A two-day international conference focusing on measures to settle disputes in the East Vietnam Sea in line with international law is currently taking place in Ho Chi Minh City.
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The event opened on Friday at Ton Duc Thang University, the host of the event, which draws more than 50 scholars and researchers from the United States, Sweden, India, Australia, Singapore, the Philippines, Malaysia, China and Russia.
In his opening speech, Chairman of the Vietnam General Confederation of Labor Dang Ngoc Tung said disputes on the East Vietnam Sea in recent years have not only affected the livelihood of thousands of Vietnamese fishermen, but also threatened peace, navigation freedom and security in the sea.
Therefore, it is necessary to organize international workshops with the participation of international policy makers and scholars to seek optimal solutions to East Vietnam Sea issues in line with international law as well as Vietnam’s peace-loving tradition.
Professor Nguyen Manh Hung of George Mason University in the U.S. stressed that this workshop should seek solutions to enable Vietnamese fishermen to continue using their traditional fishing grounds at sea.
Meanwhile, Dr. S.D. Pradhan from India’s Chandigarh University, the former Deputy National Security Advisor to the Prime Minister of India, pointed out that the international community has made great efforts to maintain peace in the East Vietnam Sea, but these efforts were ignored by China, which is undertaking aggressive acts in the sea area.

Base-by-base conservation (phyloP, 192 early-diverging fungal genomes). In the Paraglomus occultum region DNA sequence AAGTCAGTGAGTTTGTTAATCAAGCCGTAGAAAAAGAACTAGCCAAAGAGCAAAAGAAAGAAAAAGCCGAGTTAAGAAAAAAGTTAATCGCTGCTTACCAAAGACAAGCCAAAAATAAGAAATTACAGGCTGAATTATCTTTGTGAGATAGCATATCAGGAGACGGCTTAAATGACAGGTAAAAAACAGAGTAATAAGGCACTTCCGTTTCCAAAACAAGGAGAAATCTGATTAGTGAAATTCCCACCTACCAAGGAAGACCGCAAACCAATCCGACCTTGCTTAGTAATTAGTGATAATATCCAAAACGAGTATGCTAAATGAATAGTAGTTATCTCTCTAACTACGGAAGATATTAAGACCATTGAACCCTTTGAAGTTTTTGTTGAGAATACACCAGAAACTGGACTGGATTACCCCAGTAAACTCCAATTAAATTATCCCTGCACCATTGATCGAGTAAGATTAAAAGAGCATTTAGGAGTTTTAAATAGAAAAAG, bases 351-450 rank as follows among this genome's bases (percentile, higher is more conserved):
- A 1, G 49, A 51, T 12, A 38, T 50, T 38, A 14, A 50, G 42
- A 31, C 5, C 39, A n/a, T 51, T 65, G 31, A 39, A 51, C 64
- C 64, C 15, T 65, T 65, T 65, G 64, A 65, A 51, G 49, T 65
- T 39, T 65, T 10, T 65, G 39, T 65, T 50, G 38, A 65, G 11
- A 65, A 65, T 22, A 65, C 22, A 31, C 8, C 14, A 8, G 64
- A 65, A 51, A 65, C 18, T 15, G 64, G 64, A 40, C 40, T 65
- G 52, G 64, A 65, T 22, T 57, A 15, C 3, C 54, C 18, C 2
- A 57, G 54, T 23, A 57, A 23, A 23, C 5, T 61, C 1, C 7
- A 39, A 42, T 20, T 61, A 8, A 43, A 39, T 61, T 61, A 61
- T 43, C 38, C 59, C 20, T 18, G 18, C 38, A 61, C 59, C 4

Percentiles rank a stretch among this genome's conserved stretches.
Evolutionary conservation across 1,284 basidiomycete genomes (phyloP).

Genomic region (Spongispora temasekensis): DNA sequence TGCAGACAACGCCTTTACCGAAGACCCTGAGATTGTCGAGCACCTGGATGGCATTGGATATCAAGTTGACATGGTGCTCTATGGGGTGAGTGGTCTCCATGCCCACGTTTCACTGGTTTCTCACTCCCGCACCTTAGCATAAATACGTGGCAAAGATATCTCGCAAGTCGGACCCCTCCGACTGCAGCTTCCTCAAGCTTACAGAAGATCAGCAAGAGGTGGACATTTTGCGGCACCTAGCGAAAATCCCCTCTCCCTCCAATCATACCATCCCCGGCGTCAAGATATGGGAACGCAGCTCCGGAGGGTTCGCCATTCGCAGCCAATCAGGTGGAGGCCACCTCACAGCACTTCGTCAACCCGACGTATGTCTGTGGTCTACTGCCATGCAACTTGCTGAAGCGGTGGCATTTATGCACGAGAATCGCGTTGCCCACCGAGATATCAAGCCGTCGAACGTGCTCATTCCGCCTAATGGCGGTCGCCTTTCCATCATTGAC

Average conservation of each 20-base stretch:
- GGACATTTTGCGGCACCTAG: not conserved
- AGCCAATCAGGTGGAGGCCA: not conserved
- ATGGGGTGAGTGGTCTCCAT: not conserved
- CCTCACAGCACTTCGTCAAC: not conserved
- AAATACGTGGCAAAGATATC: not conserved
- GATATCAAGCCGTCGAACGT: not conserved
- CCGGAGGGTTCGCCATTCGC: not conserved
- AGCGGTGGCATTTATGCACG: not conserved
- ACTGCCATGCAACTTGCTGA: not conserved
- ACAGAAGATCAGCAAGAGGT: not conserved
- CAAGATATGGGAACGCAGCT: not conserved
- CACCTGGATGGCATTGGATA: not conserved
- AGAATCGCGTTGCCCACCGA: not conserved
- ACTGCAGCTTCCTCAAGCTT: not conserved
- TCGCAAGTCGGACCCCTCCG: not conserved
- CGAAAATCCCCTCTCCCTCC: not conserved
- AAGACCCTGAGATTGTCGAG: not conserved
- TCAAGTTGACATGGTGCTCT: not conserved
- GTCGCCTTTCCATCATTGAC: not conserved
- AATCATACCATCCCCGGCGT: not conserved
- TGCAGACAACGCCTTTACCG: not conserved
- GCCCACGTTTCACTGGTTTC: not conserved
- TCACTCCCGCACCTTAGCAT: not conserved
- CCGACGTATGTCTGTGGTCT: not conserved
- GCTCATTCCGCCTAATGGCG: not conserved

Dr. Pradhan emphasized that China has committed aggressive acts not only at sea but also on land, and that all such acts have been planned concretely for each specific period.
He also said China's illegal deployment of the oil rig Haiyang Shiyou 981 in the East Vietnam Sea from May 1 to July 16, 2014 belonged to a long-term plan to expand China's sovereignty in the sea.
In order to deal with the current disputes effectively, the international community should raise a common voice that is strong enough to make concerned parties comply with international law, he said.
Prof. Ramses Amer from the Institute for Security and Development Policy, Sweden, was of the view that countries involved in a same issue should work together to counter China’s demands, particularly its stance of dealing with disputes through bilateral talks.
As many as 22 important papers are expected to be presented at the conference, which continues Saturday, July 26.